An-Gyeon, an authorized painter of the Joseon palace in the 15th century, embraced landscape painting and inspired many other Korean artists during his career. His masterpiece, Peach Blossom Land (now in Cleveland museum South Korea), earned highly developed appreciation as he used an ink-and-color silk scroll style giving birth to traditional Korean painting. An-Gyeon also dabbled in traditional Chinese art and paintings.
Numerous Korean intellects and government officials were also trained in calligraphy, wash painting, and ink painting as well.
White porcelain was the most regarded genre of ceramics throughout the Joseon dynasty, which coincided with Ming Dynasty art.
Contemporary Korean Art
In the 1880s, after the Japanese invasion of Korea, art institutes were closed down, renowned works were demolished or stolen, and Japanese styles and subjects supplanted traditional Korean art.
After the liberation of Korea from Japan in 1945, the modern art of Korea has emerged from the previous domination of Japanese styles, assisting Korean artists in recovering their individuality and distinctive forms of cultural expression.
However, after the civil war, Korea was divided into South Korea and North Korea. And now the states have their own style of Korean Art. North Korea has mostly preserved its traditional art along with a mix of state-authorized art.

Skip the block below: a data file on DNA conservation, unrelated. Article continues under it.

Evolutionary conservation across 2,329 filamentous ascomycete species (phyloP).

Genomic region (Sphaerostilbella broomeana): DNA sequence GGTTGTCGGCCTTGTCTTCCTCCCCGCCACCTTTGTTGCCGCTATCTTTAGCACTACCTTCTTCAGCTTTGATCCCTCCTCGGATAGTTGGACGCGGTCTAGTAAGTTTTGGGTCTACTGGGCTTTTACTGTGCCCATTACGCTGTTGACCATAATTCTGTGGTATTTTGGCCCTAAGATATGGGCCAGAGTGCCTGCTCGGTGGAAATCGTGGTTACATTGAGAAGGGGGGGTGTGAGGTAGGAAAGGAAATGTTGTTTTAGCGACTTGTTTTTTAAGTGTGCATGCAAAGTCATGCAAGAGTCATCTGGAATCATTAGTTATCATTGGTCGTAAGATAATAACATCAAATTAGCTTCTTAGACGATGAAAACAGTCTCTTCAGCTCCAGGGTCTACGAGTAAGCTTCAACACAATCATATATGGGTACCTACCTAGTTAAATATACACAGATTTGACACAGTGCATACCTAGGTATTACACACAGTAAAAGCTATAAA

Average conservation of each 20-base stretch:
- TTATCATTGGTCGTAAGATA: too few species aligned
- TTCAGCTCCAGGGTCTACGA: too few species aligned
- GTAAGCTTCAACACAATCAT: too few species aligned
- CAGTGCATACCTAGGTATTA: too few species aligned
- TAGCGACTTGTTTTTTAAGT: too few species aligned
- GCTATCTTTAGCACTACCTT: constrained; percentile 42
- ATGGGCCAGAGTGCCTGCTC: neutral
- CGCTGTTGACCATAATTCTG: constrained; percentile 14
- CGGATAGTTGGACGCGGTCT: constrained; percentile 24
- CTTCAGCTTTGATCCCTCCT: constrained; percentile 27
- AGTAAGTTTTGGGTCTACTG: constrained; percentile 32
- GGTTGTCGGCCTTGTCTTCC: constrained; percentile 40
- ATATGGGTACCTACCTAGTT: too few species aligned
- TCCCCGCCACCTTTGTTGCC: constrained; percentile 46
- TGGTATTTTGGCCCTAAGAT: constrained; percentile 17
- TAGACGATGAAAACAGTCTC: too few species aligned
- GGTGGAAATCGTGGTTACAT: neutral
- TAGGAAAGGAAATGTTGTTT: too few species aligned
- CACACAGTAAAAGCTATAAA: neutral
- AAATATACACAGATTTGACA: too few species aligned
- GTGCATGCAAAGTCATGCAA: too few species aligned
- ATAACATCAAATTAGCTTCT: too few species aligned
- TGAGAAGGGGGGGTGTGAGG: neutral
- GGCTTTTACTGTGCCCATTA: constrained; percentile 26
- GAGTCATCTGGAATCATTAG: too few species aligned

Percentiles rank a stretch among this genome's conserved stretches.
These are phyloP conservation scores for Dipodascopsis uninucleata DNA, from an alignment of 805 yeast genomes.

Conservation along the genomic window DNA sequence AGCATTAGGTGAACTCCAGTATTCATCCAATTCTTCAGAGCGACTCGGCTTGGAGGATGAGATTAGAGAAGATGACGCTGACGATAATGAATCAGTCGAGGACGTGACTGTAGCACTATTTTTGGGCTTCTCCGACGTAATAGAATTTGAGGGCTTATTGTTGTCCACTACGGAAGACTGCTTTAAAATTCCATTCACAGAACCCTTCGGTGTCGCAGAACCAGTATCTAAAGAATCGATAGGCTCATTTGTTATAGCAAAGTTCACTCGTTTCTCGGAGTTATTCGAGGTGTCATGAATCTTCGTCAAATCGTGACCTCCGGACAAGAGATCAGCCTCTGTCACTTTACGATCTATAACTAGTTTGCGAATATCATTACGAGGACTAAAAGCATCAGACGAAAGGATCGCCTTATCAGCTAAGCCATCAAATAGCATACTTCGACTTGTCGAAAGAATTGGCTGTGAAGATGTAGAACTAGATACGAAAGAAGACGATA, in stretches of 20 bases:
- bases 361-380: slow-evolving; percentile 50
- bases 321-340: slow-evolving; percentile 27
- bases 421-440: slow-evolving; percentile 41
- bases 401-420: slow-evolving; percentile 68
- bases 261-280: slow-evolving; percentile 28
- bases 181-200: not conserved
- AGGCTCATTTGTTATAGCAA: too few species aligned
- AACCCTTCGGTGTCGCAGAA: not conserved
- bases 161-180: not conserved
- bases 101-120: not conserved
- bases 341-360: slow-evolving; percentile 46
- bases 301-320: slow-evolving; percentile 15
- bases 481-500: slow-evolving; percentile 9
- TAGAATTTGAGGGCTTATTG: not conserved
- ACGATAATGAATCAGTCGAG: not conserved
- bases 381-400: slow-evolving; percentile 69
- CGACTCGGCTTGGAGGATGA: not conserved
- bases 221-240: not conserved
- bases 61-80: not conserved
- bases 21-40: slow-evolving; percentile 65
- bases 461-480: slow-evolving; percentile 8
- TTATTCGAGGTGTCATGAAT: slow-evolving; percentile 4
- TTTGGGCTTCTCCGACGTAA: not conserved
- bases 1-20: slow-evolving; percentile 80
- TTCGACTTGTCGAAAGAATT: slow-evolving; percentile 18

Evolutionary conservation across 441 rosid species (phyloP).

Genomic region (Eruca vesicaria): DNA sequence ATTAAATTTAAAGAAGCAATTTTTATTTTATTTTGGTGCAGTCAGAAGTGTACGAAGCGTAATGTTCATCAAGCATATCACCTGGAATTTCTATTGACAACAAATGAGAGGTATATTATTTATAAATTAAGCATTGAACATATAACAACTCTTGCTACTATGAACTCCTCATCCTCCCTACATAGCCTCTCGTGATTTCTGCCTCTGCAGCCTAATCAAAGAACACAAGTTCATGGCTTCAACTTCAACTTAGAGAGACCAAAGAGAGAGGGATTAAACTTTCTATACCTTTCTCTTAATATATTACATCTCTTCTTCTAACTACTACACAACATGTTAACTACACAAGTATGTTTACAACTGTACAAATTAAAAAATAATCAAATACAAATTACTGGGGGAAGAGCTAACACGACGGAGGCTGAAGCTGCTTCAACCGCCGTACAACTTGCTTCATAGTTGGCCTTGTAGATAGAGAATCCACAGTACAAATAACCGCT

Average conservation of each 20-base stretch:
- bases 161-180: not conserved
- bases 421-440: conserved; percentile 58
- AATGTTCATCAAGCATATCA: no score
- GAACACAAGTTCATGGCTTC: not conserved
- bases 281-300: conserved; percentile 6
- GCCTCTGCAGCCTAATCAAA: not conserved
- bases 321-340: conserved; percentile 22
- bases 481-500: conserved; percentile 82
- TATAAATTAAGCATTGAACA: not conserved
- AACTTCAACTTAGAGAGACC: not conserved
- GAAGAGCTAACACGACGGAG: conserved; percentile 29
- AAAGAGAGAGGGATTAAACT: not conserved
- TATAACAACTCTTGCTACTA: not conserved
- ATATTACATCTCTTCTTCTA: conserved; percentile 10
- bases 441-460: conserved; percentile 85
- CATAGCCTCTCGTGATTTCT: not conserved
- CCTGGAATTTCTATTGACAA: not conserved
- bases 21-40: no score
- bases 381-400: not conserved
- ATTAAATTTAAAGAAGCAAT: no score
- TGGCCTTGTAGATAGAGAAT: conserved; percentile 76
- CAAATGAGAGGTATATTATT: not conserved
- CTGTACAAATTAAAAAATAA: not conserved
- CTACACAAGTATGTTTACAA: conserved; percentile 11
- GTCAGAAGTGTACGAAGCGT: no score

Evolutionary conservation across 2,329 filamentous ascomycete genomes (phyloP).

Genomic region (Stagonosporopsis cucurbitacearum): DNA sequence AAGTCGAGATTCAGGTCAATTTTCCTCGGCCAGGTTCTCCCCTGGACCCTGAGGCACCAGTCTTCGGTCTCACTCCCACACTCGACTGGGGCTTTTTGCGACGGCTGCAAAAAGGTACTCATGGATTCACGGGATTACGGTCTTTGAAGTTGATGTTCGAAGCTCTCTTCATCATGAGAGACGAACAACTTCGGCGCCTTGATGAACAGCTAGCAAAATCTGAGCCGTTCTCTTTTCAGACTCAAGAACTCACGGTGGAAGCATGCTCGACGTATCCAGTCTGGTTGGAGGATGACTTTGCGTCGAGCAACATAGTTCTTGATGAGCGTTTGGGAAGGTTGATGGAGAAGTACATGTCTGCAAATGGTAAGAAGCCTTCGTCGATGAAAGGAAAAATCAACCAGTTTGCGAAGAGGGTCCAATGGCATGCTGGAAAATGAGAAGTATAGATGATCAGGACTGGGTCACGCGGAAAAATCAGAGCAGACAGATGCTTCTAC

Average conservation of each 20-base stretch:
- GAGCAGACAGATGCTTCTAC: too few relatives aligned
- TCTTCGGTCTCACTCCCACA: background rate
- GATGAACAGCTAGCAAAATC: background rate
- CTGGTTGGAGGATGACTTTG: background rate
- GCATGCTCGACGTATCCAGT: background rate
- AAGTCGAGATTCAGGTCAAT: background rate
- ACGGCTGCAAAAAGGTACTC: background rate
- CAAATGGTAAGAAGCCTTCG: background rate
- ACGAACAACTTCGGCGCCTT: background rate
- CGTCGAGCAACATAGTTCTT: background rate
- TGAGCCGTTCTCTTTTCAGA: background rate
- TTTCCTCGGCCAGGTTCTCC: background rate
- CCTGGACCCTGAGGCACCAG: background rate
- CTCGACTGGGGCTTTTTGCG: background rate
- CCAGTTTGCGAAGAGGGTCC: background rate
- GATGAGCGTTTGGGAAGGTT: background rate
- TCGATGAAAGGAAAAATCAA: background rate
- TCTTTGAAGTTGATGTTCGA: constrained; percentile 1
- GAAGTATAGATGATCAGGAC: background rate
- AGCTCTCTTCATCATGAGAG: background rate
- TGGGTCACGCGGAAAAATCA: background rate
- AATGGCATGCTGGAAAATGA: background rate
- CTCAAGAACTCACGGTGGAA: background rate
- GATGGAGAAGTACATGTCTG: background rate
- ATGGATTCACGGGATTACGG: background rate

Whereas, the South Korean government’s policy to open borders has resulted into now western Korean-style art which includes several types of arts such as hip-hop, beatboxing, k-pop, ballet, etc.
North Korea is an isolated country but we can also see some development in art.
Art In North Korea
The painting was only permitted in the nationalist type during Kim II-reign, sung’s and misinformed banners were the anchor visual art of North Korea. After the death of Kim Il, restrictions on paintings got softened or totally eliminated, under Kim Jong-il. To supplement posters, new visual arts arose, including a type of painting and sculpture exclusive to North Korea.
Other creative forms beyond postmodernism can be found in the nationalistic films that portrayed norms and culture of the post-Korean civil war era till 1994. Other arts such as architecture, work of fabrics, and calligraphy also emerged in this period.
The biggest influence was on rebel posters, multiples, realistic paintings, documentaries, and magnificent architecture, with minimal effect on residential pottery, exportable needlework, ceramics, and graphic crafts. North Korean artists and Fwhang sisters escaped to the U.S. at the end of the 1950s.